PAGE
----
SAN FRANCISCO – Words of warning for the 300 million active users of Twitter: there will be spam. In a move bringing sweeping change to one of its defining settings, the social media giant has announced that direct messaging, a feature allowing users to write messages to another user’s private mailbox (i.e., outside of the public eye), will no longer be limited strictly to users who follow one another, i.e., opt to routinely receive a user’s maximum 140-character public posts in their accounts’ ongoing newsfeeds.
Under the change, users would not be immediately subject to direct private messages from the entire Twitter community, but only after toggling a privacy setting that would allow them to opt to receive messages from users who they do not presently follow. This will be a point of relief for the site’s multitude of celebrity users, who could potentially have their private mailboxes flooded by messages not simply from their present mass user followings (e.g., Barack Obama’s 58.2 million, Justin Beiber’s 62.9 million, or Lady Gaga’s 45.8 million), but rather by anyone willing to undergo Twitter’s easy username/password/e-mail address signup process.
While the option to opt out of receiving messages from any and all users may prove simple for high-profile individuals, this decision will be nowhere near as simple a matter for high-profile companies, many of whom maintain Twitter accounts to facilitate their interfacing publicly with their customer base. Dan Swartz, senior vice president of digital marketing, media and analytics at Upshot Agency opined in a recent article in Adweek :
“Brands must expand Twitter private messaging into a continuing infrastructure of social platforms [that] they need to actively manage in order to seamlessly connect with consumers,” Swartz said. “If a brand decides not to activate their private DM [direct message] functionality, it sends a bad signal to consumers that they are not interested in what they have to say.”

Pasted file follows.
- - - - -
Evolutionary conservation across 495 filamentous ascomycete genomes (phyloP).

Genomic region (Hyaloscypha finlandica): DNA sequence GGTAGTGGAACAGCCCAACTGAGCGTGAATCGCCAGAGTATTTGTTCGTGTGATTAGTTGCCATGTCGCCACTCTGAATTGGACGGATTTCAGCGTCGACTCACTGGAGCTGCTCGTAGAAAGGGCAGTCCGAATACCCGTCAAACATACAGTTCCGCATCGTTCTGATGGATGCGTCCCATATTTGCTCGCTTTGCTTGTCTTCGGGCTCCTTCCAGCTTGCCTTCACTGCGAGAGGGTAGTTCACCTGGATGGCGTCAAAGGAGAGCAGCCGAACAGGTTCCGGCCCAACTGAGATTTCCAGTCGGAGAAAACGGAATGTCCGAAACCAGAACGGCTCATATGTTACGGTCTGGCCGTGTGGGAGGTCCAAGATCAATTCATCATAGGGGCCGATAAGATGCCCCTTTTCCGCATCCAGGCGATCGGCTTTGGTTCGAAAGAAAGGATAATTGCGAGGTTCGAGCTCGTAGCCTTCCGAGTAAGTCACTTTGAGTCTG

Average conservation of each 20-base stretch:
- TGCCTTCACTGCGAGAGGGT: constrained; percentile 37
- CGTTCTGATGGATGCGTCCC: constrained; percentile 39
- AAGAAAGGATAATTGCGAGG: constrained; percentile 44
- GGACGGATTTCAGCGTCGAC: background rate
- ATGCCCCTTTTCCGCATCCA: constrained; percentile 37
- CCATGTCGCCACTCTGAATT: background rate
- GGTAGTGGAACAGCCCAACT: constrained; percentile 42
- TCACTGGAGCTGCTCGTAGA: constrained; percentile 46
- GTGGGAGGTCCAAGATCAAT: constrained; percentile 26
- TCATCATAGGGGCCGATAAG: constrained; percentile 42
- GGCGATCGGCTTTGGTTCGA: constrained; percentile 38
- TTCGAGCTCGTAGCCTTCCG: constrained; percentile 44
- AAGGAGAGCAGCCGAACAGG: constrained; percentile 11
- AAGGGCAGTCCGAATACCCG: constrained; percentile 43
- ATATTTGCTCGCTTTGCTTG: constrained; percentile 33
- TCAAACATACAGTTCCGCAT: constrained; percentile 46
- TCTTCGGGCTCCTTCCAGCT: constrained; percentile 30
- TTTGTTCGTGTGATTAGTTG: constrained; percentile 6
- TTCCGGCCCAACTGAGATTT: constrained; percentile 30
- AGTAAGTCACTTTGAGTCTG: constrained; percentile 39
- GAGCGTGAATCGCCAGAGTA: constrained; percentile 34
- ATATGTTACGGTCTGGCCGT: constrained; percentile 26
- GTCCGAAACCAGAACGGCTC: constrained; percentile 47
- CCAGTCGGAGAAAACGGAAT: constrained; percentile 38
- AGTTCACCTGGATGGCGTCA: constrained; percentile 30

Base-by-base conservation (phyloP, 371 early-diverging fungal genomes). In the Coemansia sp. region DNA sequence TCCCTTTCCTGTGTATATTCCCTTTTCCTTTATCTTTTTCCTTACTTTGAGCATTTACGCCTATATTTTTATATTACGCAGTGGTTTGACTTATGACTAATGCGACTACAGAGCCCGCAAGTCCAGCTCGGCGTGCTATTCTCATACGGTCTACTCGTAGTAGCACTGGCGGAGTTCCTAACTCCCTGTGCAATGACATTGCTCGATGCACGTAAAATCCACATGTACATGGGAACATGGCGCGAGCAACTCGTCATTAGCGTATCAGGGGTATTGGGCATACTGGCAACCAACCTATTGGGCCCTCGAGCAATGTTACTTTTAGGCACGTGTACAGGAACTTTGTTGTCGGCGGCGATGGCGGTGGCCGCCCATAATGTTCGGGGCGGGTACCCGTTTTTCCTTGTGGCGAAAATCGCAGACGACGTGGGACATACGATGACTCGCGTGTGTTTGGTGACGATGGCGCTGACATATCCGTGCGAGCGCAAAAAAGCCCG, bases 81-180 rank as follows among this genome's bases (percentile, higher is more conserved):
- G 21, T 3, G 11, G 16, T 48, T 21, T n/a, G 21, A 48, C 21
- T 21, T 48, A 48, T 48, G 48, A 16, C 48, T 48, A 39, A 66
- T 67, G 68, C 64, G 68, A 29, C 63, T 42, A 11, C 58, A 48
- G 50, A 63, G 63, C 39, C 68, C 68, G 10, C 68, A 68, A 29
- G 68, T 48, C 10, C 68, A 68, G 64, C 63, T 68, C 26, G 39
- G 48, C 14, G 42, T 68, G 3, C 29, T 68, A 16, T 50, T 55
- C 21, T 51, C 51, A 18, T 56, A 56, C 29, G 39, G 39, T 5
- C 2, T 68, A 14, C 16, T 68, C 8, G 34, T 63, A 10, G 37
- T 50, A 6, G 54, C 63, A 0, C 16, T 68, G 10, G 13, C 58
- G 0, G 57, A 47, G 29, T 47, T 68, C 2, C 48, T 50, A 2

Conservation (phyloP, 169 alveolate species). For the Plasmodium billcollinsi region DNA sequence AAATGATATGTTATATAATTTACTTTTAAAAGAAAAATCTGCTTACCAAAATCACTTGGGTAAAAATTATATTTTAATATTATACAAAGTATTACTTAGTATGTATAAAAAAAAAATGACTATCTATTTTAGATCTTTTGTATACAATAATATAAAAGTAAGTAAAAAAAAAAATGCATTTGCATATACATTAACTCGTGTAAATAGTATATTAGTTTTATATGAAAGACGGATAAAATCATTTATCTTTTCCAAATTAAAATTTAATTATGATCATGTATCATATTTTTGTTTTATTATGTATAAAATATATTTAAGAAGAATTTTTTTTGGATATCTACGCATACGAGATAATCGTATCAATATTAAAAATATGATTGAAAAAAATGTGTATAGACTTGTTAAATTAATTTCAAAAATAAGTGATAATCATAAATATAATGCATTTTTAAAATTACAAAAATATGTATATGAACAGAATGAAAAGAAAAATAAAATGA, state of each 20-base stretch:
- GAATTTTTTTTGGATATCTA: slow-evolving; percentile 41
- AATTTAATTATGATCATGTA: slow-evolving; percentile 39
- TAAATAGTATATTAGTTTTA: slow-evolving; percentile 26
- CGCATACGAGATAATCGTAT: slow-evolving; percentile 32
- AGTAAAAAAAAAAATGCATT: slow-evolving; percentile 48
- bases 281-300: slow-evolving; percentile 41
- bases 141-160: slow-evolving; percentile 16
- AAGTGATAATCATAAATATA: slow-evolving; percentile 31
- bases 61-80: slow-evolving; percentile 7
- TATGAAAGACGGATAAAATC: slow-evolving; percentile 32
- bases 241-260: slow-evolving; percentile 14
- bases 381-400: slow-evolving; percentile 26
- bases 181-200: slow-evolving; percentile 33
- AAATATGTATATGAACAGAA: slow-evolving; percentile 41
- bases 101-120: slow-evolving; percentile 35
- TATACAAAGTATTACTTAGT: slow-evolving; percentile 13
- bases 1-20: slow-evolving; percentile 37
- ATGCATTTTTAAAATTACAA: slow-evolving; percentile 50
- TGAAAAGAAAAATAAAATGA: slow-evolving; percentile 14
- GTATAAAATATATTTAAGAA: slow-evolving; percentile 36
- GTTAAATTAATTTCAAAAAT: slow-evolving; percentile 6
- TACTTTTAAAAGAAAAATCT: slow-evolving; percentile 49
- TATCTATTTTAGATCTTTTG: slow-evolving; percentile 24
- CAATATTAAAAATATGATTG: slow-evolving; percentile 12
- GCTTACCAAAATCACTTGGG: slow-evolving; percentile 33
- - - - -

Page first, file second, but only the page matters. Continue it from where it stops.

The result for widely followed brands choosing to opt in (in the spirit of welcoming the sentiments of their clientele) could potentially be waves of messages from users choosing to contact them abusively in a setting where, by contrast to Twitter’s previous configuration, their comments would not be visible to the general public.
For the everyday Twitter user with a modest following, opting in for universal direct messaging will leave them as potential targets for brands to send them notices, promotional offers and advertisements. The major beneficiary in this brand-to-consumer messaging corner of the new configuration will inevitably be Twitter itself, which can potentially generate untold sums of revenue by charging brands to privately solicit these users en masse.
Time will tell how each party in the celebrity-corporate brand-everyday user triangle will take to the new direct messaging option into their everyday usage of the service. Regardless, it can be said that the public’s relationship with the platform will be met with inevitable change.